That’s the one thing that I hope will be a part of everything we do here during our ministry. Together we look up. We look to God. We look to Jesus Christ. We have faith. God will lead and inspire us because like Bartimaeus, when we do speak up. . .when we shout “Jesus, Son of David, have mercy,” God will answer.
And Bartimaeus reminds us to keep focused on and faithful to the big picture and not to get lost in the little things.
I have a friend in Millvale, PA. His name is Junior Murray. He owned a gas station. One morning he sent his not-to-bright, brother-in-law, a guy who just pumped gas for him, to Butler to pick up some used auto parts for a repair job. This guy wasn’t all that familiar with the Greater Pittsburgh and since was before the era of GPS units and cell phones, Junior drew him a detailed map on how to get to this junkyard. The guy left at about 8:30AM. Junior figured the trip would take around three or three and half-hours. When noon came and he hadn’t returned, Junior started to get a little worried. When two o’clock rolled around he really worried, hoping something hadn’t happened. Finally just before four his brother-in-law pulls in. Junior immediately asked, “Where (expletives deleted) were you? What took so long?”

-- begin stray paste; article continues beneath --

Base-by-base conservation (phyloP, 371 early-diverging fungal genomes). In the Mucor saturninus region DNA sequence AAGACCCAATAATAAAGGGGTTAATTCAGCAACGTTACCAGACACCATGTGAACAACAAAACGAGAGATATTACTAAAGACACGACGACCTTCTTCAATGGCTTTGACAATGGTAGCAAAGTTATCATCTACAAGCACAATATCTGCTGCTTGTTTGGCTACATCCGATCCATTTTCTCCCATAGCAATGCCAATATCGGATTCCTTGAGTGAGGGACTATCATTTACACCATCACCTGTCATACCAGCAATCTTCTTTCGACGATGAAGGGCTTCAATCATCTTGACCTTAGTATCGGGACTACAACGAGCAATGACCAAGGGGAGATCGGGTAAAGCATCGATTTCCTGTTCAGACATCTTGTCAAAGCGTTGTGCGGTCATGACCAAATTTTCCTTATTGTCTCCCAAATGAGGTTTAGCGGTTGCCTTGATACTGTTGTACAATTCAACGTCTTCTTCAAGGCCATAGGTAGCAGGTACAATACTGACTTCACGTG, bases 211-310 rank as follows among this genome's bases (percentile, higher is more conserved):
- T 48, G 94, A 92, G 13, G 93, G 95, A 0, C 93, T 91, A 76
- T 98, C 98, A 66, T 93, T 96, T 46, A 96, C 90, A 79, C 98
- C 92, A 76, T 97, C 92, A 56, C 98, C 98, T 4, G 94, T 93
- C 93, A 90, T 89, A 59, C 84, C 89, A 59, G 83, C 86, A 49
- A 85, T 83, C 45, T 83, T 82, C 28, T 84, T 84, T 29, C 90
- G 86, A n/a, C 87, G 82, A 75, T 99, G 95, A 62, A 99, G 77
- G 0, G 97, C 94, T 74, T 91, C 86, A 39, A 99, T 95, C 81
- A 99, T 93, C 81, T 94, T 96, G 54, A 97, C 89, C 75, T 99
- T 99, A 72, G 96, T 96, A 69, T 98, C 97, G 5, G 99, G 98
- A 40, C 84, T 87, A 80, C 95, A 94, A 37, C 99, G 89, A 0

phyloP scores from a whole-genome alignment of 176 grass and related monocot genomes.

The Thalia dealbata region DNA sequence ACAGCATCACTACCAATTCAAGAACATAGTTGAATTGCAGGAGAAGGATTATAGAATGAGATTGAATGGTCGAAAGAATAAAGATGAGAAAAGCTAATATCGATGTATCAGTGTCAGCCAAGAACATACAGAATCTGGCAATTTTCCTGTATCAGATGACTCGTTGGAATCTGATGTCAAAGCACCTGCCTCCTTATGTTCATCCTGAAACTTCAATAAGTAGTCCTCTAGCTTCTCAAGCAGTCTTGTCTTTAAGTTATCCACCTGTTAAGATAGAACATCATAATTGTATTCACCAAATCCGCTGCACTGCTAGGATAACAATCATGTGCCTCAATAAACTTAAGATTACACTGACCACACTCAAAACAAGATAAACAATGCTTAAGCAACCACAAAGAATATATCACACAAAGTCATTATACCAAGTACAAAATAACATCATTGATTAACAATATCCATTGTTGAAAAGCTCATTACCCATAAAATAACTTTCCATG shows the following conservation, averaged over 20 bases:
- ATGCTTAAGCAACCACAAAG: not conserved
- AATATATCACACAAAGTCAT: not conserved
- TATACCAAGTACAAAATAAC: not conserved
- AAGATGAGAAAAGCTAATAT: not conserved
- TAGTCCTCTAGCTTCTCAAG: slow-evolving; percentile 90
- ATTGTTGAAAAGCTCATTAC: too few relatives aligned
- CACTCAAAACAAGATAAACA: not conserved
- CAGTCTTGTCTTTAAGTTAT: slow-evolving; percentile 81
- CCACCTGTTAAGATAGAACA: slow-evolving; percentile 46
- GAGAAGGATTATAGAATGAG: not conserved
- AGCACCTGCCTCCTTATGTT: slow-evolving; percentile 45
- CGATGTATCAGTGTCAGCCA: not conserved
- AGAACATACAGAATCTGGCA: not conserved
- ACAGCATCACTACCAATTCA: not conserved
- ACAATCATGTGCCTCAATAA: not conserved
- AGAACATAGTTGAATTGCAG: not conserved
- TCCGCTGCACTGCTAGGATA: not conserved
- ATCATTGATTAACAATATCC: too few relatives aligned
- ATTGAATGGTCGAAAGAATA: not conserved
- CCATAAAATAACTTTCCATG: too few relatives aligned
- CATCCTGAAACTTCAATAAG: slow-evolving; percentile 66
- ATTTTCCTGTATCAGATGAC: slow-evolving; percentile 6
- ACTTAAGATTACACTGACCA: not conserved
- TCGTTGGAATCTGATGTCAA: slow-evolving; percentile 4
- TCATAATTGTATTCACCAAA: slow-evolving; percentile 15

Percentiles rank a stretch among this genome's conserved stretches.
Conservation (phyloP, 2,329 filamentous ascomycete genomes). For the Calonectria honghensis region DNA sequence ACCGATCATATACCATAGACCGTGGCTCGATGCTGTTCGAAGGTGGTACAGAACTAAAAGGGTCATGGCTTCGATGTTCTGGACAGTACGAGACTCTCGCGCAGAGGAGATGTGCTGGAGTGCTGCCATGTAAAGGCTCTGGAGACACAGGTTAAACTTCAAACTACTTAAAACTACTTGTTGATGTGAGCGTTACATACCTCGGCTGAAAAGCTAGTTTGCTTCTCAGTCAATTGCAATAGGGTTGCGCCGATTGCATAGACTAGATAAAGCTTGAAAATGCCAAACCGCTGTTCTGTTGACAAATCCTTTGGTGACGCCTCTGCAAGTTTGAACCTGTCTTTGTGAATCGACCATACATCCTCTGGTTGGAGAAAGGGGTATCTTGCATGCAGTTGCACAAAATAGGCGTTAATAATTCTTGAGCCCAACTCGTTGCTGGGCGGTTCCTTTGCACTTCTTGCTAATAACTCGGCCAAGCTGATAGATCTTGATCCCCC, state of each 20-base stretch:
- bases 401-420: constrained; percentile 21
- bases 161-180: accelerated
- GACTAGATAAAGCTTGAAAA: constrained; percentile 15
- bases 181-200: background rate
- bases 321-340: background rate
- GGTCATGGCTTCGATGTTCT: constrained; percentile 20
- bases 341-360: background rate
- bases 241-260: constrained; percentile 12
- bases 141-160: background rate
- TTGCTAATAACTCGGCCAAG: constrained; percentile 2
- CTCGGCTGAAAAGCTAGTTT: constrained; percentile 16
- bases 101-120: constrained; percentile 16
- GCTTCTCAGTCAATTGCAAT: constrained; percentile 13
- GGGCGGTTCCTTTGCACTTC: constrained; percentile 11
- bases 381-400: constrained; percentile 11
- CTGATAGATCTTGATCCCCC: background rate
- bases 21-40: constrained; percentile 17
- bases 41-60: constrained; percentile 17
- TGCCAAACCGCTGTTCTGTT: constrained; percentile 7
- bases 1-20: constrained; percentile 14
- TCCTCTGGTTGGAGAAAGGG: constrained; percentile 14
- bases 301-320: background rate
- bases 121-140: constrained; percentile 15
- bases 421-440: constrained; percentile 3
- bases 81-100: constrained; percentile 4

He answered, “I got lost.” Junior asked in a tone of disbelief, “How could you get lost, I gave you a detailed map?” To which in all sincerity, the brother-in-law replied: “Yeah. But you didn’t give me a map on how to get back!”
- We’re called to speak up for help when we lose our way.
- We’re called to look up and step out in faith.
- We’re called to respond with faith like we have done before, like Bartimaeus.
- We’re called again to keep the big picture in mind, to have vision and focus on matters of salvation and not to be sidetracked by the inconsequential things as Martin Luther challenged the church did so many years ago.
For all these 496 years neither the call nor the map has changed. The journey is still to Jesus. We are to answer and remain faithful. This is the truth,